BYU launches science fiction symposium



    BYU is hosting the 17th annual science fiction and fantasy symposium Thursday through Saturday in the Ernest L. Wilkinson Student Center. “Life, the Universe, and Everything” is free and open to the public.

    The opening ceremony is today at 9 a.m. in the Varsity Theatre. Registration is in 3211 WSC at 10 a.m. Each day’s activities begin around 11 a.m. and run throughout the day until approximately 7 p.m.

    Matthew Hamby, chair of this year’s symposium, said this is an academic symposium, not a convention where people dress up in green makeup or with pointy ears.

    “There is so much going on that is not science fiction; there are a variety of topics that will interest a wide range of people,” he said.

    Hamby said the symposium will especially benefit writers. They will hear different authors speak and learn how to write outside their own experiences.

    “People will learn how to write a character of another gender or why certain metals are dangerous,” he said. “It will help people to be realistic in their writing.”

    Some of the speakers at the symposium will be different popular science fiction authors such as husband and wife Kevin Anderson and Rebecca Moesta who worked together on several young adult novels in the Young Jedi Knights series.

    Other special guests will discuss subjects relating to film, songwriting, television, costuming, art, language, fencing, mythology and folklore. Guest speaker Marty Brenneis worked on films such as “The Empire Strikes Back,” “Return of the Jedi,” “E.T.,” “Cocoon,” and some of the “Star Trek” movies.

    Marion Smith, associate professor of English and faculty adviser for the symposium, said the symposium is a good general education experience.

    “Science fiction cuts across all disciplines,” he said.

    Smith said science fiction is highly religious and theological. Different aspects of science fiction may deal with the good vs. evil people deal with constantly or with an orderly universe governed by a higher intelligence.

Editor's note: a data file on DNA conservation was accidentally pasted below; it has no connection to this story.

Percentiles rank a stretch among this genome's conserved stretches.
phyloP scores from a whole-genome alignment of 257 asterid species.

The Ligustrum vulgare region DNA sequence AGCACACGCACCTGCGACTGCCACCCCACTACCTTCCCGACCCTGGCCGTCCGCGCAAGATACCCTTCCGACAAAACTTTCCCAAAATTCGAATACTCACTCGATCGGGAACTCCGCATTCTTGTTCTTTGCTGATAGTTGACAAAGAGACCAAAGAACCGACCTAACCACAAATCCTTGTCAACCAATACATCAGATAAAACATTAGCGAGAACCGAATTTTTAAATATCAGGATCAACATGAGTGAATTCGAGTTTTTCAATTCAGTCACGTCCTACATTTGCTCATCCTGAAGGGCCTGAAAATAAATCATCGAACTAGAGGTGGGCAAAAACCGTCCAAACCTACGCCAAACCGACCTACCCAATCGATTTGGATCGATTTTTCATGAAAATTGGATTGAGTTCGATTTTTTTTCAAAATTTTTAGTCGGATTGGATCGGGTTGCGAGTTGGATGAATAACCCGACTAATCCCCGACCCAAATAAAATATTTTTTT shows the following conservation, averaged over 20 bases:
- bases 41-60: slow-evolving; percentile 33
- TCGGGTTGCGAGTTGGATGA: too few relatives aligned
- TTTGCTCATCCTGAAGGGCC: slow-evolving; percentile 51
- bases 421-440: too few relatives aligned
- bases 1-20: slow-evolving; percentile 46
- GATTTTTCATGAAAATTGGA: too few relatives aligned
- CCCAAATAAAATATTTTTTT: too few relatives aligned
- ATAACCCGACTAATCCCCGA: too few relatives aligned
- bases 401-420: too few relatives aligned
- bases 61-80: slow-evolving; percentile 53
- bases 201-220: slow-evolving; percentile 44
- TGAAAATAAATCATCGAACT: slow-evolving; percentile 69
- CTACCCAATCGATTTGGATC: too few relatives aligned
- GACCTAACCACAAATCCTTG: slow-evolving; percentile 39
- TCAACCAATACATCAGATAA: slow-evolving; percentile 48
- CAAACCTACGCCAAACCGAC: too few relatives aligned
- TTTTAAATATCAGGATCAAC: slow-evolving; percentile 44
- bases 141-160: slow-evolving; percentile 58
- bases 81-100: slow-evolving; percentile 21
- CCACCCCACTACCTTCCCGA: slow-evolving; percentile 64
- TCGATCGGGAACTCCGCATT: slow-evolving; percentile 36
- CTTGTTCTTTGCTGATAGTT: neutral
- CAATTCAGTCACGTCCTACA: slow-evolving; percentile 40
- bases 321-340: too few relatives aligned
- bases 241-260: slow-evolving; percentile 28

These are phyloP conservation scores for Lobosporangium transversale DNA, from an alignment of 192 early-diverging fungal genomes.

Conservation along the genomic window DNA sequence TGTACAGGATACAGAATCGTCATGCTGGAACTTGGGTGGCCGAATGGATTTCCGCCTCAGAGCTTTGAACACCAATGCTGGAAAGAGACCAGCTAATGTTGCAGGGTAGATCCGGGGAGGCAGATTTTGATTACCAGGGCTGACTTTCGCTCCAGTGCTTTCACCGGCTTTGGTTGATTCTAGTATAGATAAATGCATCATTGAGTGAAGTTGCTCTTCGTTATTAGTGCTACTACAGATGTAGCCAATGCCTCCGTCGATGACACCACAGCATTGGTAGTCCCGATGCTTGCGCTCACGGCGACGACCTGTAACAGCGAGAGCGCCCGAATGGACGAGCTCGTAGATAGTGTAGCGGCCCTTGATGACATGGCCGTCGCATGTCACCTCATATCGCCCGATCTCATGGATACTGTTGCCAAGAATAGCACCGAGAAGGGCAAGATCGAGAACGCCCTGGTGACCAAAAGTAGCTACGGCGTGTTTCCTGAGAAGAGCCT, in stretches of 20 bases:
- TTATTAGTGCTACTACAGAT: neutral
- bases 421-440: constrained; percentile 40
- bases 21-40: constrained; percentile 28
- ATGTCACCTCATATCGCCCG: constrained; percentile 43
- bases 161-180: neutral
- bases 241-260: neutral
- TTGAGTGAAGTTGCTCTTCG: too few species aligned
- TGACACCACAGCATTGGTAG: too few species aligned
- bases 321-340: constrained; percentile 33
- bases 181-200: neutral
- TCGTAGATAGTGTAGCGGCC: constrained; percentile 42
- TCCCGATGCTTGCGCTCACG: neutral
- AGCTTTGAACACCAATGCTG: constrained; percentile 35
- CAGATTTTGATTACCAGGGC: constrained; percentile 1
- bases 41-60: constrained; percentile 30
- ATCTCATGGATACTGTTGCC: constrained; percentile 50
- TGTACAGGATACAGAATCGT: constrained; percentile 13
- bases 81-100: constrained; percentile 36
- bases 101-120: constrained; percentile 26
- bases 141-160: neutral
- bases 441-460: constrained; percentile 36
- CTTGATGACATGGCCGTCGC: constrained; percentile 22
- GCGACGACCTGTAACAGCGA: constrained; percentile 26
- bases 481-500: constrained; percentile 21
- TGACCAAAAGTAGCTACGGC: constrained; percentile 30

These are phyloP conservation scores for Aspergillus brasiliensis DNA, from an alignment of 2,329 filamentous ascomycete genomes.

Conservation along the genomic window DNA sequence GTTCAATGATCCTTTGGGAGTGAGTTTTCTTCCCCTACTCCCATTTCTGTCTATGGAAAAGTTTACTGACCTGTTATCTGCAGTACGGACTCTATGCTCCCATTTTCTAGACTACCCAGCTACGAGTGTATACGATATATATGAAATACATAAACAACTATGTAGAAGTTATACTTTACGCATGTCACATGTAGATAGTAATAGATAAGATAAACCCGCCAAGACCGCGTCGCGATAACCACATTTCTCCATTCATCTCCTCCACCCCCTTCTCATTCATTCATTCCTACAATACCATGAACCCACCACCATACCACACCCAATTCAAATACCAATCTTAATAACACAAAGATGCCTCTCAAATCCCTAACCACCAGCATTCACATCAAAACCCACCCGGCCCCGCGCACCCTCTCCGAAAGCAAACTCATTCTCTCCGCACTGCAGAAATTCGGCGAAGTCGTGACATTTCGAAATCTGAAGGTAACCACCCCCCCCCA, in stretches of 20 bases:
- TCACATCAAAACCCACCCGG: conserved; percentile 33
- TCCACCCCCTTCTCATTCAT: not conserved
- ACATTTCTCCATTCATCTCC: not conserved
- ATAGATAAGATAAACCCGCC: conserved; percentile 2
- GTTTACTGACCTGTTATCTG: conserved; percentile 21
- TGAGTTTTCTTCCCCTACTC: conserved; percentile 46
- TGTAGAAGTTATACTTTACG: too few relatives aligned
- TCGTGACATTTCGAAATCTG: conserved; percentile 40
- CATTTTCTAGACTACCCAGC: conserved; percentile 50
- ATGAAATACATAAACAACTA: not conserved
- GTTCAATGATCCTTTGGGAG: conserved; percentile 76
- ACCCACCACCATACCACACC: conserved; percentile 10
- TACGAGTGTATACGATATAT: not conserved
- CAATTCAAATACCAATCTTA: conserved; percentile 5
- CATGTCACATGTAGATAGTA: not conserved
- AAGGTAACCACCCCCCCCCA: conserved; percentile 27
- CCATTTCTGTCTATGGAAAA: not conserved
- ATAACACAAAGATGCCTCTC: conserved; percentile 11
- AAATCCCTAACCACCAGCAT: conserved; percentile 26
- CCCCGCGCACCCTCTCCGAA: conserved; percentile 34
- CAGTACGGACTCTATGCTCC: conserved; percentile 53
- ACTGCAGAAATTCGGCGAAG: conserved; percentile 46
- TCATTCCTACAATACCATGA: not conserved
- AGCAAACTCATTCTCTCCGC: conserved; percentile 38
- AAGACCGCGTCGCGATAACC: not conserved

Science fiction is also like a laboratory to check out real problems before dealing with them, Smith said.

    “It is the only literature that deals with the future, and that’s where everybody plans on spending life,” Smith said.

    Steve Setzer, editor of the proceedings volume and past member of the symposium committee, said science fiction is the literature of choices. Even a bad world like that of the novel ‘1984’ is the result of choices, he said.

    “By placing stories in the future, science fiction implicitly says that those worlds are the results of our present choices,” he said. “For Mormons, above any other group, this is a powerful message.”

    Activities include panels, presentations and special events. After the main events, interested people may attend a cabaret featuring belly dancing Thursday night, a reception with presenters Friday night and a banquet at Courtyard Marriott for $15.

    For more information, contact the “Life, The Universe and Everything” Web page at

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